Managing White Pine in the Adirondacks
About this workshop
A daylong workshop was held at the SUNY ESF Adirondack Interpretive Center, Newcomb, NY on August 19, 2014. Workshop participants explored options for managing planted or natural white pine stands based on interdisciplinary research funded by the US Forest Service McIntire-Stennis Program.
About the project
Currently, there is very little proactive management of the white pine resource in New York. The standard practice has been to allow white pine stands growing on quality sites to revert to hardwoods. Silvicultural investments to re-establish white pine on better sites, characterized by nutrient-rich mesic soils, where the species can attain impressive yields and quality, are rare due to perceived costs associated with controlling competing hardwoods, woody shrubs and herbaceous plants. Legitimate concerns about white pine weevil and white pine blister rust further exacerbate a reluctance to invest in management.
We investigated those circumstances where such investments may be warranted for commodity markets, landscape diversity, and wildlife habitat with presentations, discussions and site visits. A second workshop is planned with the culmination of this phase of the research.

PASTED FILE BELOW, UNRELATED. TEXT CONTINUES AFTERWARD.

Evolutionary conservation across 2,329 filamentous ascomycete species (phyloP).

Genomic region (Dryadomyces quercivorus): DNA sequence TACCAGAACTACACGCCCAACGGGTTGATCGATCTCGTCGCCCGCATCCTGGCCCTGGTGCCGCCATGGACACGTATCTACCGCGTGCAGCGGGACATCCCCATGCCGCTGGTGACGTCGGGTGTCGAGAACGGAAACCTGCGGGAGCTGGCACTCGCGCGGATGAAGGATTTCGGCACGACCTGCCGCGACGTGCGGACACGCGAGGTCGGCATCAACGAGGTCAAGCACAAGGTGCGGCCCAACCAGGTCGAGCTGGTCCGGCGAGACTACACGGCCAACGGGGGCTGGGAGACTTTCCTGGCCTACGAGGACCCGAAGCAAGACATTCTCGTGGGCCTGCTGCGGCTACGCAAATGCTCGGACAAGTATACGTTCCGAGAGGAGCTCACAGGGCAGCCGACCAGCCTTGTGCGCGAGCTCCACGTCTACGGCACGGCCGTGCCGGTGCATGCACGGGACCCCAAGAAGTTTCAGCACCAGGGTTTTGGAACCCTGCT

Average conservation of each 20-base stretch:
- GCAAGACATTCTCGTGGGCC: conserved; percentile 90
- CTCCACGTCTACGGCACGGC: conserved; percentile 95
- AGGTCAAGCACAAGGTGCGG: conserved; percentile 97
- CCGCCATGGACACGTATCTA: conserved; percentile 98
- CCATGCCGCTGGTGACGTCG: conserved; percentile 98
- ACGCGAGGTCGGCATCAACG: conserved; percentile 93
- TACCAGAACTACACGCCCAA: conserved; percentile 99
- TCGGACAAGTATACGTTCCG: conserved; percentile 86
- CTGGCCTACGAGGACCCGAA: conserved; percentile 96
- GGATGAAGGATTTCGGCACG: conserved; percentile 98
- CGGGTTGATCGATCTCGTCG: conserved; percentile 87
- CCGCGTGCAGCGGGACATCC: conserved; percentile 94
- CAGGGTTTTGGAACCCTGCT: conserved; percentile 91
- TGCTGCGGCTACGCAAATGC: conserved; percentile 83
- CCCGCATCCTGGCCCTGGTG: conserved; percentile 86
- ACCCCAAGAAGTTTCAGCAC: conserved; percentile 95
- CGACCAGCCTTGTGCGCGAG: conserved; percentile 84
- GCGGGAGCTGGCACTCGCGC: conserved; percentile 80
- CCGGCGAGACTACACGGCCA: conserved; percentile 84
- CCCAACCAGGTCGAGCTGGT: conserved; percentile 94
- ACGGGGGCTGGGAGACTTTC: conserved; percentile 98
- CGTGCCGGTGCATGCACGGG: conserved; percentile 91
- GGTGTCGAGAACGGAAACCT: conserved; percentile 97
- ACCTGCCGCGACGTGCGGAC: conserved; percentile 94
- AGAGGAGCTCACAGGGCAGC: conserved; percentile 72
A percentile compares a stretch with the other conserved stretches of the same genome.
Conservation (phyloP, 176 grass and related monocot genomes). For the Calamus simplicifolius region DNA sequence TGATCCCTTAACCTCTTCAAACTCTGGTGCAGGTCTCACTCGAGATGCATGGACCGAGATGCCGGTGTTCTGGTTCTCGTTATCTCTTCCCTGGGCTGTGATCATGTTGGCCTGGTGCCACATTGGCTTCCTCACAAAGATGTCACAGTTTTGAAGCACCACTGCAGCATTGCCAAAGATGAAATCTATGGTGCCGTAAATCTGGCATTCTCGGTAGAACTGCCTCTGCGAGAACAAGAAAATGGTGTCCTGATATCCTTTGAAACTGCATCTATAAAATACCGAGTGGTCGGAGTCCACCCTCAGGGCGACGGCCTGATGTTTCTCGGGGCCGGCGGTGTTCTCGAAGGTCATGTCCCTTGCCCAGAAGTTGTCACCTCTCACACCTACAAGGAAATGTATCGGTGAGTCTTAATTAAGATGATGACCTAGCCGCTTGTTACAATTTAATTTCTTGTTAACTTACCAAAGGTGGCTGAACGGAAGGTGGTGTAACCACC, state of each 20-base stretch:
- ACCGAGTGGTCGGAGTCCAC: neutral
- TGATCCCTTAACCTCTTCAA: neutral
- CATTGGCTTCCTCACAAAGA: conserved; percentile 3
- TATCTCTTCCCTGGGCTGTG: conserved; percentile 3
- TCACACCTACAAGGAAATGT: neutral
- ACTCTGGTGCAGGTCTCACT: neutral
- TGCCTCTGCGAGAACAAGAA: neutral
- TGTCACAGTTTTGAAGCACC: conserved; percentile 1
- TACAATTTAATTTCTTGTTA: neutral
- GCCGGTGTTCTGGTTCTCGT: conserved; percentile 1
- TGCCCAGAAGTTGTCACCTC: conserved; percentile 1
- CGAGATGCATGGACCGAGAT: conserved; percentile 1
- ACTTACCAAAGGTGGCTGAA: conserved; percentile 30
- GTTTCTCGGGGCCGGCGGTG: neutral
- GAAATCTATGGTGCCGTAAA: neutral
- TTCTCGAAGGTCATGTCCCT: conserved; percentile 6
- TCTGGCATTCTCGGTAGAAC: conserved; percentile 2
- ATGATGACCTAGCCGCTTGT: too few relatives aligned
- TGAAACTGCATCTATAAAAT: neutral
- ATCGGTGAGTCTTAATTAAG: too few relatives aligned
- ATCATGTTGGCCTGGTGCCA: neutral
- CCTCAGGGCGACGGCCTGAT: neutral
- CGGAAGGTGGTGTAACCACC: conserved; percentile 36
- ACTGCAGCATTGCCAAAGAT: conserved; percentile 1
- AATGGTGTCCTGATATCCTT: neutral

Please contact Stacy McNulty for a copy of these presentations.
- The Tree that Built America - René Germain
- New Findings in the Silvics of White Pines - Christopher Nowak and Quincey Oliver
- New Findings in the Silviculture of White Pines - Christopher Nowak and Quincey Oliver
- The Faunal Community in White Pine Plantations and Impacts of Forest Operations on Wildlife - Stacy McNulty & Charlotte Demers
- Measuring White Pine Log and Lumber Yields - René Germain
How Much Wood Could a Woodchuck Truck?
Huntington Forest White Pine Harvest
As part of a research and demonstration project funded under McIntire-Stennis, sixteen acres of 96 year-old white pine were harvested in the fall of 2012 on the Huntington Wildlife Forest. The objective of this research was to investigate the economic feasibility of growing white pine on nutrient rich sites where hardwoods would normally grow. In addition to the economic factors, changes in the suite of bird and mammal species utilizing the site is also being investigated.